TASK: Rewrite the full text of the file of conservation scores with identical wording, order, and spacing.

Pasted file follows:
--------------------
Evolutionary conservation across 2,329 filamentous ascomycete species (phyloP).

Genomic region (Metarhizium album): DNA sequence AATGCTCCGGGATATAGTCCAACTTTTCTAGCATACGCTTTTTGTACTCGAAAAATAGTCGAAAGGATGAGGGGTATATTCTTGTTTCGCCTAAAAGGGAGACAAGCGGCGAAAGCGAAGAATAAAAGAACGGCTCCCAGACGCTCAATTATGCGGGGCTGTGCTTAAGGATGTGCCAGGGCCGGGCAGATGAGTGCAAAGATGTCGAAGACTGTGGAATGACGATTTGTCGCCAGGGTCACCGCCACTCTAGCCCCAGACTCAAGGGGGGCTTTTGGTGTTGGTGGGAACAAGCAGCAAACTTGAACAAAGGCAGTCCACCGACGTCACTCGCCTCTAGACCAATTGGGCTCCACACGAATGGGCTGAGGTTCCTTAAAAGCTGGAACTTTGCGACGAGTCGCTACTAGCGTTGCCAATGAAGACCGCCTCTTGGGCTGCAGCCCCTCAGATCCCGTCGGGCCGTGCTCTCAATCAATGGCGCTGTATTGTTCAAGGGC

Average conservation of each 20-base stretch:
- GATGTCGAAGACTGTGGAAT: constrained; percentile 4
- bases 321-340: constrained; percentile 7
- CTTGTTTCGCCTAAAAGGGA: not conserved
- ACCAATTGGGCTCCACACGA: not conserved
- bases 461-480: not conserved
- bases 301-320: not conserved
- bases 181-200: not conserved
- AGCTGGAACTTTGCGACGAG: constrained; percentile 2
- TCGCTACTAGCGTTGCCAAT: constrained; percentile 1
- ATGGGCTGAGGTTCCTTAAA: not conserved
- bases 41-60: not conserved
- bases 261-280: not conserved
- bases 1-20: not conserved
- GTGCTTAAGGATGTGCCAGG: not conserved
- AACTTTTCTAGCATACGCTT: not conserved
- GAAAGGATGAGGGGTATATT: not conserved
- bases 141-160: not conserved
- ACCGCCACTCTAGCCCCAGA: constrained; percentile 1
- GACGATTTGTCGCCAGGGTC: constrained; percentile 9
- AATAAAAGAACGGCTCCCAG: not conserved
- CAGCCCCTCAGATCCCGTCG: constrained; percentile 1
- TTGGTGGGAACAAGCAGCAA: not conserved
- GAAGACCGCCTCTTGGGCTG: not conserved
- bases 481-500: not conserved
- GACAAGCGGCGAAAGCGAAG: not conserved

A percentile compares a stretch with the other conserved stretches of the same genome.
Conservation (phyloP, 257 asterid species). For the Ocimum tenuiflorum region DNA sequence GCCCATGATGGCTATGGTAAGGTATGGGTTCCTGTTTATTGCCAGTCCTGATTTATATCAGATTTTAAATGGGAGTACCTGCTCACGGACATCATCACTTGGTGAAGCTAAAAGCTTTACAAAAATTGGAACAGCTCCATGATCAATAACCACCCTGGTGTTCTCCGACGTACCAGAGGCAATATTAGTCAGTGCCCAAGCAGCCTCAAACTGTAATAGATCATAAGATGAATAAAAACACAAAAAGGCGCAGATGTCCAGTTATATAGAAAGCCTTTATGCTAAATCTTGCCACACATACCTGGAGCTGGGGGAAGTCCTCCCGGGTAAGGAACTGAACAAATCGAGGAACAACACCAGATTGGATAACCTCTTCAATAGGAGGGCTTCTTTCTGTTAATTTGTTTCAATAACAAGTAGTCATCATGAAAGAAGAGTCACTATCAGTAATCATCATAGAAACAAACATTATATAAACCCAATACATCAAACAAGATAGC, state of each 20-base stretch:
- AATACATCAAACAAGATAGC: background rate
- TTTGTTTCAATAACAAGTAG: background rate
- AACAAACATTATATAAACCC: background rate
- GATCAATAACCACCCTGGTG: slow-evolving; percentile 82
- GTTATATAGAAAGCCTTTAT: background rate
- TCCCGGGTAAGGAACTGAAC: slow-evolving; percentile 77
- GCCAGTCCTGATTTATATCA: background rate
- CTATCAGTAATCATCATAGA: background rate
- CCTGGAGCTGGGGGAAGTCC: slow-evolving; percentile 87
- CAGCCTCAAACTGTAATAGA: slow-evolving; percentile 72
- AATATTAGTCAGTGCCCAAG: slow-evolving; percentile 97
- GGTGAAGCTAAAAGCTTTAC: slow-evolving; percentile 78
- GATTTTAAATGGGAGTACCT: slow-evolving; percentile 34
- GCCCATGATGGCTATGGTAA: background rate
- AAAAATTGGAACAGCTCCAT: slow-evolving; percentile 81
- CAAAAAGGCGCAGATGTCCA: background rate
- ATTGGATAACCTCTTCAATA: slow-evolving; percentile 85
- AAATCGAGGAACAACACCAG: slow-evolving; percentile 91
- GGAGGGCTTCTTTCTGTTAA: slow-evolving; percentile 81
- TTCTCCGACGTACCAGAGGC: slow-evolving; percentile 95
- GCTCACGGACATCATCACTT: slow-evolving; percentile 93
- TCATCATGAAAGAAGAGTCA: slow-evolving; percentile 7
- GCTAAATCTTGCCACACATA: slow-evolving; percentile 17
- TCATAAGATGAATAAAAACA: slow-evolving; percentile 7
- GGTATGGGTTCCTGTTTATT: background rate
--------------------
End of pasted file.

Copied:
Evolutionary conservation across 2,329 filamentous ascomycete species (phyloP).

Genomic region (Metarhizium album): DNA sequence AATGCTCCGGGATATAGTCCAACTTTTCTAGCATACGCTTTTTGTACTCGAAAAATAGTCGAAAGGATGAGGGGTATATTCTTGTTTCGCCTAAAAGGGAGACAAGCGGCGAAAGCGAAGAATAAAAGAACGGCTCCCAGACGCTCAATTATGCGGGGCTGTGCTTAAGGATGTGCCAGGGCCGGGCAGATGAGTGCAAAGATGTCGAAGACTGTGGAATGACGATTTGTCGCCAGGGTCACCGCCACTCTAGCCCCAGACTCAAGGGGGGCTTTTGGTGTTGGTGGGAACAAGCAGCAAACTTGAACAAAGGCAGTCCACCGACGTCACTCGCCTCTAGACCAATTGGGCTCCACACGAATGGGCTGAGGTTCCTTAAAAGCTGGAACTTTGCGACGAGTCGCTACTAGCGTTGCCAATGAAGACCGCCTCTTGGGCTGCAGCCCCTCAGATCCCGTCGGGCCGTGCTCTCAATCAATGGCGCTGTATTGTTCAAGGGC

Average conservation of each 20-base stretch:
- GATGTCGAAGACTGTGGAAT: constrained; percentile 4
- bases 321-340: constrained; percentile 7
- CTTGTTTCGCCTAAAAGGGA: not conserved
- ACCAATTGGGCTCCACACGA: not conserved
- bases 461-480: not conserved
- bases 301-320: not conserved
- bases 181-200: not conserved
- AGCTGGAACTTTGCGACGAG: constrained; percentile 2
- TCGCTACTAGCGTTGCCAAT: constrained; percentile 1
- ATGGGCTGAGGTTCCTTAAA: not conserved
- bases 41-60: not conserved
- bases 261-280: not conserved
- bases 1-20: not conserved
- GTGCTTAAGGATGTGCCAGG: not conserved
- AACTTTTCTAGCATACGCTT: not conserved
- GAAAGGATGAGGGGTATATT: not conserved
- bases 141-160: not conserved
- ACCGCCACTCTAGCCCCAGA: constrained; percentile 1
- GACGATTTGTCGCCAGGGTC: constrained; percentile 9
- AATAAAAGAACGGCTCCCAG: not conserved
- CAGCCCCTCAGATCCCGTCG: constrained; percentile 1
- TTGGTGGGAACAAGCAGCAA: not conserved
- GAAGACCGCCTCTTGGGCTG: not conserved
- bases 481-500: not conserved
- GACAAGCGGCGAAAGCGAAG: not conserved

A percentile compares a stretch with the other conserved stretches of the same genome.
Conservation (phyloP, 257 asterid species). For the Ocimum tenuiflorum region DNA sequence GCCCATGATGGCTATGGTAAGGTATGGGTTCCTGTTTATTGCCAGTCCTGATTTATATCAGATTTTAAATGGGAGTACCTGCTCACGGACATCATCACTTGGTGAAGCTAAAAGCTTTACAAAAATTGGAACAGCTCCATGATCAATAACCACCCTGGTGTTCTCCGACGTACCAGAGGCAATATTAGTCAGTGCCCAAGCAGCCTCAAACTGTAATAGATCATAAGATGAATAAAAACACAAAAAGGCGCAGATGTCCAGTTATATAGAAAGCCTTTATGCTAAATCTTGCCACACATACCTGGAGCTGGGGGAAGTCCTCCCGGGTAAGGAACTGAACAAATCGAGGAACAACACCAGATTGGATAACCTCTTCAATAGGAGGGCTTCTTTCTGTTAATTTGTTTCAATAACAAGTAGTCATCATGAAAGAAGAGTCACTATCAGTAATCATCATAGAAACAAACATTATATAAACCCAATACATCAAACAAGATAGC, state of each 20-base stretch:
- AATACATCAAACAAGATAGC: background rate
- TTTGTTTCAATAACAAGTAG: background rate
- AACAAACATTATATAAACCC: background rate
- GATCAATAACCACCCTGGTG: slow-evolving; percentile 82
- GTTATATAGAAAGCCTTTAT: background rate
- TCCCGGGTAAGGAACTGAAC: slow-evolving; percentile 77
- GCCAGTCCTGATTTATATCA: background rate
- CTATCAGTAATCATCATAGA: background rate
- CCTGGAGCTGGGGGAAGTCC: slow-evolving; percentile 87
- CAGCCTCAAACTGTAATAGA: slow-evolving; percentile 72
- AATATTAGTCAGTGCCCAAG: slow-evolving; percentile 97
- GGTGAAGCTAAAAGCTTTAC: slow-evolving; percentile 78
- GATTTTAAATGGGAGTACCT: slow-evolving; percentile 34
- GCCCATGATGGCTATGGTAA: background rate
- AAAAATTGGAACAGCTCCAT: slow-evolving; percentile 81
- CAAAAAGGCGCAGATGTCCA: background rate
- ATTGGATAACCTCTTCAATA: slow-evolving; percentile 85
- AAATCGAGGAACAACACCAG: slow-evolving; percentile 91
- GGAGGGCTTCTTTCTGTTAA: slow-evolving; percentile 81
- TTCTCCGACGTACCAGAGGC: slow-evolving; percentile 95
- GCTCACGGACATCATCACTT: slow-evolving; percentile 93
- TCATCATGAAAGAAGAGTCA: slow-evolving; percentile 7
- GCTAAATCTTGCCACACATA: slow-evolving; percentile 17
- TCATAAGATGAATAAAAACA: slow-evolving; percentile 7
- GGTATGGGTTCCTGTTTATT: background rate